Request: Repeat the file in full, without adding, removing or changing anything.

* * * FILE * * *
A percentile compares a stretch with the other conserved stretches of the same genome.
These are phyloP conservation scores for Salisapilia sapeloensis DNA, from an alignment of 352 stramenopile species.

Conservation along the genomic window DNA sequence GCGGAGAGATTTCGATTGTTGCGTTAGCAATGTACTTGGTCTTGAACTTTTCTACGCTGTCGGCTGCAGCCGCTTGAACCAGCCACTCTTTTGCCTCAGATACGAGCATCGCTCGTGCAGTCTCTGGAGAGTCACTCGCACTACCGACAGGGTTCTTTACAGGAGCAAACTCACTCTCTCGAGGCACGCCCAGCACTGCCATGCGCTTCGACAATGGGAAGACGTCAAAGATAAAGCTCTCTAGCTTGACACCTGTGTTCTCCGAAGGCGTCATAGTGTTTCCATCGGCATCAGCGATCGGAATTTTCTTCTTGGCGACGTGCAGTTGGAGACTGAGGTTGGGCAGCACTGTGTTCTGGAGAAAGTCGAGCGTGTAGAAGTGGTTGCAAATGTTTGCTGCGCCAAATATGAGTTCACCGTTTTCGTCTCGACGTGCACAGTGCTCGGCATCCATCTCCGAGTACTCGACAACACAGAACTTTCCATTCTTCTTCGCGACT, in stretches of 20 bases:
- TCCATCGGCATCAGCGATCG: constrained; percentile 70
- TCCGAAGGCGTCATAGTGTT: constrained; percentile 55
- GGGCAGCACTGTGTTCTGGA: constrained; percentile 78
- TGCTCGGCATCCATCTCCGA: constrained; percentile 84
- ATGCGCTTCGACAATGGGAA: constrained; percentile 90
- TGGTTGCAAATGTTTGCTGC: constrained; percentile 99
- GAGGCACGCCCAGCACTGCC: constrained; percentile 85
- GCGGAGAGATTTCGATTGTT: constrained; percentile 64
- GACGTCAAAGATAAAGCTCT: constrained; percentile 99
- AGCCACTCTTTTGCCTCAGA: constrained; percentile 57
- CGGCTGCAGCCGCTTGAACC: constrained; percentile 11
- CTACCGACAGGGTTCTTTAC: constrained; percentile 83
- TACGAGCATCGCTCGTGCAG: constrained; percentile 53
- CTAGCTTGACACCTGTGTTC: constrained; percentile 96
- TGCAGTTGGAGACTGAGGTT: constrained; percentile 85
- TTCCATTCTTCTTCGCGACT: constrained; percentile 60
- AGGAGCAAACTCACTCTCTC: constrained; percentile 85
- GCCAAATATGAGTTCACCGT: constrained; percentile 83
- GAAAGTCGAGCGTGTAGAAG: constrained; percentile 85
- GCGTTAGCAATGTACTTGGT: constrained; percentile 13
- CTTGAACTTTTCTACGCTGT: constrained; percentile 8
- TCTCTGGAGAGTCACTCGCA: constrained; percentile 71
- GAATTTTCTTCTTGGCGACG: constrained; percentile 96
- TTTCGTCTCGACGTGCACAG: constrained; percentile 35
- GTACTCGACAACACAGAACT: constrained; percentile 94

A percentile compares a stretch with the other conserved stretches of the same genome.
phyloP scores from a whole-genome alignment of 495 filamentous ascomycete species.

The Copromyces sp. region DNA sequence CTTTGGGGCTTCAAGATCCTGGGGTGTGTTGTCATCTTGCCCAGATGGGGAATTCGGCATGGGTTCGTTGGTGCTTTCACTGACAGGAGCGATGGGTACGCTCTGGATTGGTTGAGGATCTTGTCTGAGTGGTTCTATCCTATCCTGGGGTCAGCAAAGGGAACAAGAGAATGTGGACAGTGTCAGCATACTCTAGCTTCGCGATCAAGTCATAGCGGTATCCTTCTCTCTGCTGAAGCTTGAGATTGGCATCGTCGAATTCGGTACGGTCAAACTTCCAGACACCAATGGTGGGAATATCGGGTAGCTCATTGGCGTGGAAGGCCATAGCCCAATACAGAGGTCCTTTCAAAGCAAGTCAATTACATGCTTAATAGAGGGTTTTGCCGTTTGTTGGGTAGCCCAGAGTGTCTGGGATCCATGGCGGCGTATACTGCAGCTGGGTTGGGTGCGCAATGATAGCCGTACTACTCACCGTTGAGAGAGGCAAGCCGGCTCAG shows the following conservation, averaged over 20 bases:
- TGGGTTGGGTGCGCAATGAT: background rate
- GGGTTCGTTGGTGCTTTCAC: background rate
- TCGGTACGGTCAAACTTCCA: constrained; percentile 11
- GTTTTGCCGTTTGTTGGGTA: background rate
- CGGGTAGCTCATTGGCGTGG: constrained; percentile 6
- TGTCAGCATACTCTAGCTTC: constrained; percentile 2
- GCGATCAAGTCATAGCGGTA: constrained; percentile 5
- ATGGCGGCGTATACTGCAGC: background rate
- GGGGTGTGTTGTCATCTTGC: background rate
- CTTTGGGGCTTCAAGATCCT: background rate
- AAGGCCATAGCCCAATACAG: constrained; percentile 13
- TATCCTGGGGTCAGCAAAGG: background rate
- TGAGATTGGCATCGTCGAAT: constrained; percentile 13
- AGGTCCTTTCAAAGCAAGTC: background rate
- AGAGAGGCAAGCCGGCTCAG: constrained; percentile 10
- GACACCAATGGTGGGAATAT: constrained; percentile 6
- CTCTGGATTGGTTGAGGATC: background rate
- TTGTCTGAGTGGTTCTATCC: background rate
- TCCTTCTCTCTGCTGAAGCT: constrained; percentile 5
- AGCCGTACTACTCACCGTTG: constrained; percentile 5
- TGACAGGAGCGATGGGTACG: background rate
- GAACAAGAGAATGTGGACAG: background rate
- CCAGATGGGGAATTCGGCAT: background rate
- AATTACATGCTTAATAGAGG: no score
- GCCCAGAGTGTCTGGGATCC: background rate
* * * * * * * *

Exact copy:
A percentile compares a stretch with the other conserved stretches of the same genome.
These are phyloP conservation scores for Salisapilia sapeloensis DNA, from an alignment of 352 stramenopile species.

Conservation along the genomic window DNA sequence GCGGAGAGATTTCGATTGTTGCGTTAGCAATGTACTTGGTCTTGAACTTTTCTACGCTGTCGGCTGCAGCCGCTTGAACCAGCCACTCTTTTGCCTCAGATACGAGCATCGCTCGTGCAGTCTCTGGAGAGTCACTCGCACTACCGACAGGGTTCTTTACAGGAGCAAACTCACTCTCTCGAGGCACGCCCAGCACTGCCATGCGCTTCGACAATGGGAAGACGTCAAAGATAAAGCTCTCTAGCTTGACACCTGTGTTCTCCGAAGGCGTCATAGTGTTTCCATCGGCATCAGCGATCGGAATTTTCTTCTTGGCGACGTGCAGTTGGAGACTGAGGTTGGGCAGCACTGTGTTCTGGAGAAAGTCGAGCGTGTAGAAGTGGTTGCAAATGTTTGCTGCGCCAAATATGAGTTCACCGTTTTCGTCTCGACGTGCACAGTGCTCGGCATCCATCTCCGAGTACTCGACAACACAGAACTTTCCATTCTTCTTCGCGACT, in stretches of 20 bases:
- TCCATCGGCATCAGCGATCG: constrained; percentile 70
- TCCGAAGGCGTCATAGTGTT: constrained; percentile 55
- GGGCAGCACTGTGTTCTGGA: constrained; percentile 78
- TGCTCGGCATCCATCTCCGA: constrained; percentile 84
- ATGCGCTTCGACAATGGGAA: constrained; percentile 90
- TGGTTGCAAATGTTTGCTGC: constrained; percentile 99
- GAGGCACGCCCAGCACTGCC: constrained; percentile 85
- GCGGAGAGATTTCGATTGTT: constrained; percentile 64
- GACGTCAAAGATAAAGCTCT: constrained; percentile 99
- AGCCACTCTTTTGCCTCAGA: constrained; percentile 57
- CGGCTGCAGCCGCTTGAACC: constrained; percentile 11
- CTACCGACAGGGTTCTTTAC: constrained; percentile 83
- TACGAGCATCGCTCGTGCAG: constrained; percentile 53
- CTAGCTTGACACCTGTGTTC: constrained; percentile 96
- TGCAGTTGGAGACTGAGGTT: constrained; percentile 85
- TTCCATTCTTCTTCGCGACT: constrained; percentile 60
- AGGAGCAAACTCACTCTCTC: constrained; percentile 85
- GCCAAATATGAGTTCACCGT: constrained; percentile 83
- GAAAGTCGAGCGTGTAGAAG: constrained; percentile 85
- GCGTTAGCAATGTACTTGGT: constrained; percentile 13
- CTTGAACTTTTCTACGCTGT: constrained; percentile 8
- TCTCTGGAGAGTCACTCGCA: constrained; percentile 71
- GAATTTTCTTCTTGGCGACG: constrained; percentile 96
- TTTCGTCTCGACGTGCACAG: constrained; percentile 35
- GTACTCGACAACACAGAACT: constrained; percentile 94

A percentile compares a stretch with the other conserved stretches of the same genome.
phyloP scores from a whole-genome alignment of 495 filamentous ascomycete species.

The Copromyces sp. region DNA sequence CTTTGGGGCTTCAAGATCCTGGGGTGTGTTGTCATCTTGCCCAGATGGGGAATTCGGCATGGGTTCGTTGGTGCTTTCACTGACAGGAGCGATGGGTACGCTCTGGATTGGTTGAGGATCTTGTCTGAGTGGTTCTATCCTATCCTGGGGTCAGCAAAGGGAACAAGAGAATGTGGACAGTGTCAGCATACTCTAGCTTCGCGATCAAGTCATAGCGGTATCCTTCTCTCTGCTGAAGCTTGAGATTGGCATCGTCGAATTCGGTACGGTCAAACTTCCAGACACCAATGGTGGGAATATCGGGTAGCTCATTGGCGTGGAAGGCCATAGCCCAATACAGAGGTCCTTTCAAAGCAAGTCAATTACATGCTTAATAGAGGGTTTTGCCGTTTGTTGGGTAGCCCAGAGTGTCTGGGATCCATGGCGGCGTATACTGCAGCTGGGTTGGGTGCGCAATGATAGCCGTACTACTCACCGTTGAGAGAGGCAAGCCGGCTCAG shows the following conservation, averaged over 20 bases:
- TGGGTTGGGTGCGCAATGAT: background rate
- GGGTTCGTTGGTGCTTTCAC: background rate
- TCGGTACGGTCAAACTTCCA: constrained; percentile 11
- GTTTTGCCGTTTGTTGGGTA: background rate
- CGGGTAGCTCATTGGCGTGG: constrained; percentile 6
- TGTCAGCATACTCTAGCTTC: constrained; percentile 2
- GCGATCAAGTCATAGCGGTA: constrained; percentile 5
- ATGGCGGCGTATACTGCAGC: background rate
- GGGGTGTGTTGTCATCTTGC: background rate
- CTTTGGGGCTTCAAGATCCT: background rate
- AAGGCCATAGCCCAATACAG: constrained; percentile 13
- TATCCTGGGGTCAGCAAAGG: background rate
- TGAGATTGGCATCGTCGAAT: constrained; percentile 13
- AGGTCCTTTCAAAGCAAGTC: background rate
- AGAGAGGCAAGCCGGCTCAG: constrained; percentile 10
- GACACCAATGGTGGGAATAT: constrained; percentile 6
- CTCTGGATTGGTTGAGGATC: background rate
- TTGTCTGAGTGGTTCTATCC: background rate
- TCCTTCTCTCTGCTGAAGCT: constrained; percentile 5
- AGCCGTACTACTCACCGTTG: constrained; percentile 5
- TGACAGGAGCGATGGGTACG: background rate
- GAACAAGAGAATGTGGACAG: background rate
- CCAGATGGGGAATTCGGCAT: background rate
- AATTACATGCTTAATAGAGG: no score
- GCCCAGAGTGTCTGGGATCC: background rate